I was simply going to update this thread once the adapter got here and I installed it. As you brought it up….I figured I’d update where things stood right now.
 

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Discussion Starter · #10 ·
Last week Friday, a small package arrived from MZS Tuning. The new “adapter” pivot arrived. I’d intended to install it this weekend buuuut….went new car shopping instead. Came home with a 2023 Toyota Venza Hybrid. Wife’s car…I ride to work everyday rain, cold or shine. Here’s the new Venza:
Wheel Sky Tire Vehicle Car


Anyway, finally found some time today to assemble the new adapter & lever.
Tool Sleeve Hand tool Composite material Font

Here is everything disassembled (no disassemble!) and laid out. The new adapter is at the top. The adjustable plunger pin well visible facing up.

Assembly is simple. Set the spring in place, hold the spacer in place and join the two parts. Compress the spring into the seats with one hand, drop the screw in the hole with the other. Add the washers and lock nut. Tighten up and you’re done.

Electronic component Font Fashion accessory Machine Electric blue


Old lever adapter above and to the right. Next up, fitment on the bike and adjustment of lever free play.
 

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Discussion Starter · #11 ·
Had a short period of good weather to get to the garage and install the new brake lever with its replacement adapter. As expected, it went fine without issue. I adjusted the free play adjuster to the point that I could fit the lever and dropped the bolt in.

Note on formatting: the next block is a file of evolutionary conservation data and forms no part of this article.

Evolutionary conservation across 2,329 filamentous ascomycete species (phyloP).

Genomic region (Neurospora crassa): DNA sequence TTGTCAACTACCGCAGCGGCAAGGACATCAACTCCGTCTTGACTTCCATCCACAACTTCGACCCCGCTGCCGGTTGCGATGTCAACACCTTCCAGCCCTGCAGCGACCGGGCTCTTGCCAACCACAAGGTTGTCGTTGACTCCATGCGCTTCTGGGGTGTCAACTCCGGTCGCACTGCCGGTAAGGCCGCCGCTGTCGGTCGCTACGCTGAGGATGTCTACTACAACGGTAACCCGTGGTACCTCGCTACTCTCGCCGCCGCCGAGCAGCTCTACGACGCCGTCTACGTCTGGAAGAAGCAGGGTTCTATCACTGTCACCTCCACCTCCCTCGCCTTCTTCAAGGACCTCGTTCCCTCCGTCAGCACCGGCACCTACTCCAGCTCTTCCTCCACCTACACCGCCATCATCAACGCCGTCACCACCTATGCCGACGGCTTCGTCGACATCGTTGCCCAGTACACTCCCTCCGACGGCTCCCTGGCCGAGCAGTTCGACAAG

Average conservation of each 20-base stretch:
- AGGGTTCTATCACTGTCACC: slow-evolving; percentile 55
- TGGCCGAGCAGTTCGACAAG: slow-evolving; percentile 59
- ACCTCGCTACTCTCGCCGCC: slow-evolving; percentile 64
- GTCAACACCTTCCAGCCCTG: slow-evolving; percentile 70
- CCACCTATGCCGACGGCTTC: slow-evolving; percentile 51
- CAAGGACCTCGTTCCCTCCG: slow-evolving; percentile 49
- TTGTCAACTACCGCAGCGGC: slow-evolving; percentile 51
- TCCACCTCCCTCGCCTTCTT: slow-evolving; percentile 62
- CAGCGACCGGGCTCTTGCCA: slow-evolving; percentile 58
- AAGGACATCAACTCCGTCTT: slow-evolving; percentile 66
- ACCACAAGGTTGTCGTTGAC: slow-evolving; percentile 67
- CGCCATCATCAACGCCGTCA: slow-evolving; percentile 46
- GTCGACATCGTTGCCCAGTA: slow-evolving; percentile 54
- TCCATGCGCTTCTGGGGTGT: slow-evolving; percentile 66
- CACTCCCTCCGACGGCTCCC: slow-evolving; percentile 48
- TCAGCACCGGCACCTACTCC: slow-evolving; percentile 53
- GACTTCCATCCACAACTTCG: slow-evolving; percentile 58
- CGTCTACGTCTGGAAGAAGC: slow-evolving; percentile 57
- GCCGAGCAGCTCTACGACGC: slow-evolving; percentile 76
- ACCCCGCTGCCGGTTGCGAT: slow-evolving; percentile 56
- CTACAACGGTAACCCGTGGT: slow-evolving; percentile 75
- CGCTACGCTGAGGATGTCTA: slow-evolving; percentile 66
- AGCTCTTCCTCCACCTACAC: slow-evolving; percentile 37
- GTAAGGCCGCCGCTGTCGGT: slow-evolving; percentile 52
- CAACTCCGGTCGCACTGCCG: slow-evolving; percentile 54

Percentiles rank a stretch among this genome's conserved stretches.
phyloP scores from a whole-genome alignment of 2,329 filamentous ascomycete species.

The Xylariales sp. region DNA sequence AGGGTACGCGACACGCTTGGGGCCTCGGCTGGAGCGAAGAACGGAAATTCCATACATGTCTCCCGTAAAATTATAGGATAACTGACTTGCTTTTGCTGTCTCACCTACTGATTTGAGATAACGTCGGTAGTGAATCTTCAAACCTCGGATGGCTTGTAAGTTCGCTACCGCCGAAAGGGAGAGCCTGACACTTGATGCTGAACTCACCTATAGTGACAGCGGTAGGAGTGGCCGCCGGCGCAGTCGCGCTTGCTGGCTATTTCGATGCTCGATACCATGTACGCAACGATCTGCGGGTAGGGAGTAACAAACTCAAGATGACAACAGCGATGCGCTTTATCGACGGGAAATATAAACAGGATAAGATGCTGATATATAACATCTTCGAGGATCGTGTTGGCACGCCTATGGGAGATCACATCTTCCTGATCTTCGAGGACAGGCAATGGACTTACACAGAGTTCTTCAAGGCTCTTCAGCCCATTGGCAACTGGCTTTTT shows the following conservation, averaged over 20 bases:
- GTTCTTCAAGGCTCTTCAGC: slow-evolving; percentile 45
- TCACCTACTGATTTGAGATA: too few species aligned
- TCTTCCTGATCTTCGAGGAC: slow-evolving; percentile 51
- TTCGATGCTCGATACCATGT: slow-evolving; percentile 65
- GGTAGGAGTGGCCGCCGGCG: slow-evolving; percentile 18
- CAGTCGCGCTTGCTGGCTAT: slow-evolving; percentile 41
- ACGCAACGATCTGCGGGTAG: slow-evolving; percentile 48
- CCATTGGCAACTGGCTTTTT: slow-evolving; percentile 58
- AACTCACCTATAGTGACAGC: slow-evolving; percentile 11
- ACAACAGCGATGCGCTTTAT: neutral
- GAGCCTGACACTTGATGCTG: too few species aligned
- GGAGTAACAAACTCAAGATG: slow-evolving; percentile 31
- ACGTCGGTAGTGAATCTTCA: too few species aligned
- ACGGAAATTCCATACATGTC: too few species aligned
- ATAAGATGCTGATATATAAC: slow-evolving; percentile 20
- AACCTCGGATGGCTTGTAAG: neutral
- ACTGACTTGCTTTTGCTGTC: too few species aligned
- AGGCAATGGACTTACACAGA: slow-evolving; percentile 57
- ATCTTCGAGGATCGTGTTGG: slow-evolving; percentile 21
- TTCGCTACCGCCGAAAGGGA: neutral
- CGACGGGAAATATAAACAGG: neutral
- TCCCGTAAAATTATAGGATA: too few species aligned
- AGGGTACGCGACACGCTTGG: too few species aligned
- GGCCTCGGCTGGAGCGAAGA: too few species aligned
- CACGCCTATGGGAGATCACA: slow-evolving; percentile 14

Upon testing the lever feel, free play and stroke; I decided that it needed a touch more free play and backed the adjuster out a half turn. After some further testing I adjusted the free play out further until the lever moved beyond where I was comfortable and added just enough back in to get it where I was.
Automotive tire Light Bicycle frame Tire Bicycle handlebar


Feels pretty good now. I went out for a short test around the block to see if there was any significant front brake drag. As soon as I took off….seriously like 50 feet from my drive, the rain starts. By the time I get to the end of the street, my visor is completely covered in beaded up water.

I headed straight back. Made a left onto the main road through my ‘hood, turned left again back onto my street and….front end goes skating. Dabbed my left foot down to get the front end back under me and success. Stayed upright but made my way back to my place in super slow mo (for me anyway) and back into the garage.

Too close a call at too slow a speed for me to be pfaffing about. Back inside the house now. Maybe I’ll mix up some filler and try to make a bit of progress on my retro-mod project. Gonna call the new levers for the Yellow Sub complete.

MZS was painless to deal with, the responded promptly to my emails and shipped me a solution at no extra cost to me. For the small money I paid, the levers look quite nice, they work as well as any other high dollar lever I have and the after sales support was excellent.